Indeed, according to Vi, the Riverking was set up by a senior figure in the Cambodian government whose identity remains fiercely guarded. The only security cameras to be found on the premises are in the cashier area, ensuring discretion for the players. According to Vi, the unlicensed poker room’s clientele includes politicians from both sides of the political divide, military generals and wealthy Khmer businessmen.
The Cambodian poker scene has slowly established itself in recent years. Alongside a small number of underground rooms in Phnom Penh and Sihanoukville, just six of the country’s licensed casinos offer ‘live’ poker games – as opposed to playing online through sites such as Poker Stars. The Asian Poker Tour has held events in Cambodia since 2012, and the World Poker Tour held two events in the country for the first time in December and January. In the latter tournament, Frenchman Benjamin Gonzva claimed first prize at the event in Sihanoukville and went home with $36,487.
Cambodia is host to a baffling array of poker variants, with many poker expats and players who pass through the Riverking hearing about Cambodia’s scene through online poker forums such as Two Plus Two.
“People will play anything out here – not just ‘Texas hold’em’,” explained Kim. “From ‘five-card Omaha high’, to ‘dealer’s choice’, to ‘follow the x’. There’s also a popular live game here called ‘sveden’.”
These games differ in the number of cards dealt, betting procedures and other technicalities. High-stakes live games, such as those at the Riverking, where the combined pot once exceeded $60,000, are becoming increasingly popular for Cambodia’s full-time poker expats, many of whom enjoy the ‘softness’ – or relative lack of competitiveness – of the games.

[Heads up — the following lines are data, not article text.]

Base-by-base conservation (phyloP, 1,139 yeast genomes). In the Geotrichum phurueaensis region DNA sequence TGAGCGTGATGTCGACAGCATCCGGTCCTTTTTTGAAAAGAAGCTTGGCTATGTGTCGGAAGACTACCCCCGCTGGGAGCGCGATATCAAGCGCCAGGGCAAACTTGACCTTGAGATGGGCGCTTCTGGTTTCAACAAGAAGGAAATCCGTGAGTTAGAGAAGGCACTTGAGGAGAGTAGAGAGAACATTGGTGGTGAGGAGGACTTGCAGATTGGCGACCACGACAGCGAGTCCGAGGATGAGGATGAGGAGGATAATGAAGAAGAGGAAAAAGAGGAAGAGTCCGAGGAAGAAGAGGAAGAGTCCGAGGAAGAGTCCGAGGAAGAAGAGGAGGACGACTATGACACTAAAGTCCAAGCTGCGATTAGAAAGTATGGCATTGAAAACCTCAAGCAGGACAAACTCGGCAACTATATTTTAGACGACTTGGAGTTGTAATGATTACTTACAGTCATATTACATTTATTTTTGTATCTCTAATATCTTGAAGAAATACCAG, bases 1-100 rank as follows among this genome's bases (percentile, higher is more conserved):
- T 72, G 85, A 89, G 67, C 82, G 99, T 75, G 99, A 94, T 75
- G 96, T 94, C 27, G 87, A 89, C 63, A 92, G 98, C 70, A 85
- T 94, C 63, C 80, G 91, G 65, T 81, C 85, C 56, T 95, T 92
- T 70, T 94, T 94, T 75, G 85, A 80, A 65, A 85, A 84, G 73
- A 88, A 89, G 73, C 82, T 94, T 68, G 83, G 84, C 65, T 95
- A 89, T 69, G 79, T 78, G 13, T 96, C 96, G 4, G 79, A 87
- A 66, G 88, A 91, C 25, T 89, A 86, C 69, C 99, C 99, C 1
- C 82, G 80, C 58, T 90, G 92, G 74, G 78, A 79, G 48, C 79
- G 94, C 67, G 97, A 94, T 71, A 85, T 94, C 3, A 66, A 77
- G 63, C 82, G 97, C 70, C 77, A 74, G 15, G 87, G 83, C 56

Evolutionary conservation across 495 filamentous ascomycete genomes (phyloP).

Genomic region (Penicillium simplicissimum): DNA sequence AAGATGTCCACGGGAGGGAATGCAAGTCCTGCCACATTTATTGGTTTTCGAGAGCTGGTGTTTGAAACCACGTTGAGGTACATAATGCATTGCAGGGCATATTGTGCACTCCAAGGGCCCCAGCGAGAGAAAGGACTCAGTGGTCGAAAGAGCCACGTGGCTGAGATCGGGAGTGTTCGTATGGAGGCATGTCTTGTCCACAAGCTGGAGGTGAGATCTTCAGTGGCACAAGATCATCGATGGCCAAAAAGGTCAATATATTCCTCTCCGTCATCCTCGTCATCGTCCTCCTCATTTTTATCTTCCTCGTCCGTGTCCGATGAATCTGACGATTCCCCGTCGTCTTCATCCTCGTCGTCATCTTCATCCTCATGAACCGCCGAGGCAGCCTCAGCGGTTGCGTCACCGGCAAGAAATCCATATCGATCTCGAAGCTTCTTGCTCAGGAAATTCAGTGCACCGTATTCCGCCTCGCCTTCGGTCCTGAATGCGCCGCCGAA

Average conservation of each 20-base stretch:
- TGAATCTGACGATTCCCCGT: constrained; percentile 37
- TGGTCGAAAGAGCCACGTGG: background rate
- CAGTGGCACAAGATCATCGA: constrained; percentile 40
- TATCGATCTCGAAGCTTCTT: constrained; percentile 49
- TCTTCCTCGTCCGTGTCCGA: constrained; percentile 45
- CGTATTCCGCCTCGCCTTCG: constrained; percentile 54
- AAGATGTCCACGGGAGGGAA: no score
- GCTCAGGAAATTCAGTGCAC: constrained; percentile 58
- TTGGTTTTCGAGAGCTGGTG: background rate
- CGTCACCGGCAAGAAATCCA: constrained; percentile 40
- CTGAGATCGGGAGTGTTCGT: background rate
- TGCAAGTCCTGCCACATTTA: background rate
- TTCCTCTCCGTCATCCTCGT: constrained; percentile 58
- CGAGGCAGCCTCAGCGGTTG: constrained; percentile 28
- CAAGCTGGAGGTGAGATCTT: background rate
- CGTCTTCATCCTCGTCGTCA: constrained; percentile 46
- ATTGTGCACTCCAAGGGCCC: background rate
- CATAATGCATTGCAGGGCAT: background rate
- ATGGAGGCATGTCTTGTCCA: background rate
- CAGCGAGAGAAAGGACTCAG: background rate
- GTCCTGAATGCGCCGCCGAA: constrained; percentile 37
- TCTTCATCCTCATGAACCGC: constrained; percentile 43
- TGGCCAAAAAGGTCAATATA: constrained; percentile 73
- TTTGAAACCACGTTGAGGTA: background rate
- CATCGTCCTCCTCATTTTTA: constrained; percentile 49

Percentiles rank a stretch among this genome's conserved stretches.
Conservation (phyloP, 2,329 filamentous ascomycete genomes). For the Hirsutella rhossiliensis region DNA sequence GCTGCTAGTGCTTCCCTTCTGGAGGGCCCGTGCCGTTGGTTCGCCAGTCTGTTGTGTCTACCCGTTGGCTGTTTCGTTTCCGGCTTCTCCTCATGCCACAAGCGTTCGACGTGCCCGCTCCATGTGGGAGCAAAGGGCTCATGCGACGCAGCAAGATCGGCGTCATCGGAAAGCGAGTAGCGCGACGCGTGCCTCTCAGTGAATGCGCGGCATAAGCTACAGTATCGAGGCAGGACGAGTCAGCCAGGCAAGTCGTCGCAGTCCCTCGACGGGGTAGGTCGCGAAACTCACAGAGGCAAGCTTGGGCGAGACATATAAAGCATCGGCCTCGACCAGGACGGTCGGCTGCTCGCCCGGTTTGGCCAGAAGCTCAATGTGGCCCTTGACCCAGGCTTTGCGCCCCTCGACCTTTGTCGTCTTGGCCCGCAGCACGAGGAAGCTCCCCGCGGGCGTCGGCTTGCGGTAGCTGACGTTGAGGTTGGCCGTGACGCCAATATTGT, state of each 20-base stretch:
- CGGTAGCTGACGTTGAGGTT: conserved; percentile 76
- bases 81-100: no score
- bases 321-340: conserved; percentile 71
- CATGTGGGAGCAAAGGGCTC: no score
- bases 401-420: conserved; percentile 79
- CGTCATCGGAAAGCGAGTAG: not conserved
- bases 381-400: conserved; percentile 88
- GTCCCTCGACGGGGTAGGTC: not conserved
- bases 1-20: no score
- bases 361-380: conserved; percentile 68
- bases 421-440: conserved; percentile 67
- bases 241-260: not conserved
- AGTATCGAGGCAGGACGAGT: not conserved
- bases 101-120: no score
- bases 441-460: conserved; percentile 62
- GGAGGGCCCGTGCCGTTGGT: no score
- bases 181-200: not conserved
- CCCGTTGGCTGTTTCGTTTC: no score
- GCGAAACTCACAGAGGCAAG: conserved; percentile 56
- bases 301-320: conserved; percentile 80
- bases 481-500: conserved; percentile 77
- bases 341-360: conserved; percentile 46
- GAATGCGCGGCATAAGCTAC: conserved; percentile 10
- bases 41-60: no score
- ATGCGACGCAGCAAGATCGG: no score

Gareth ‘The Nugget’ Jones, a 56-year-old former British and Scottish champion, is among them. “The poker is easier and better here [than in the UK]; there’s more action. [Moving to Cambodia] was a no-brainer,” he said.
According to Kim, along with the enjoyable nature of the games, there are certain regulatory incentives that attract players to settle and make their living in Cambodia. “In America, it [financial gain from poker or otherwise] is taxable and should be reported. But here there are no limitations based on tax or anything like that,” he said.
The percentage fee taken by the house operating a poker game, known as ‘the rake’, is also miniscule in Cambodia compared to elsewhere. “The rake in Cambodia is cheaper than in any other Asian country,” Vi claimed. “At certain big casinos here, they take crazy [high] rakes, but in local poker rooms, the rake is actually very small.”
In Cambodia, as elsewhere in the poker world, many players are turning away from online poker. “Online games are getting more difficult,” said Kim, who now only plays live poker. “When you’re playing online, people use the HUD [heads up display], a software that helps players by providing stats on other people at the table.”
However, sites such as Poker Stars, 888 Poker and Party Poker are still used by some poker expats who alternate between online and live games.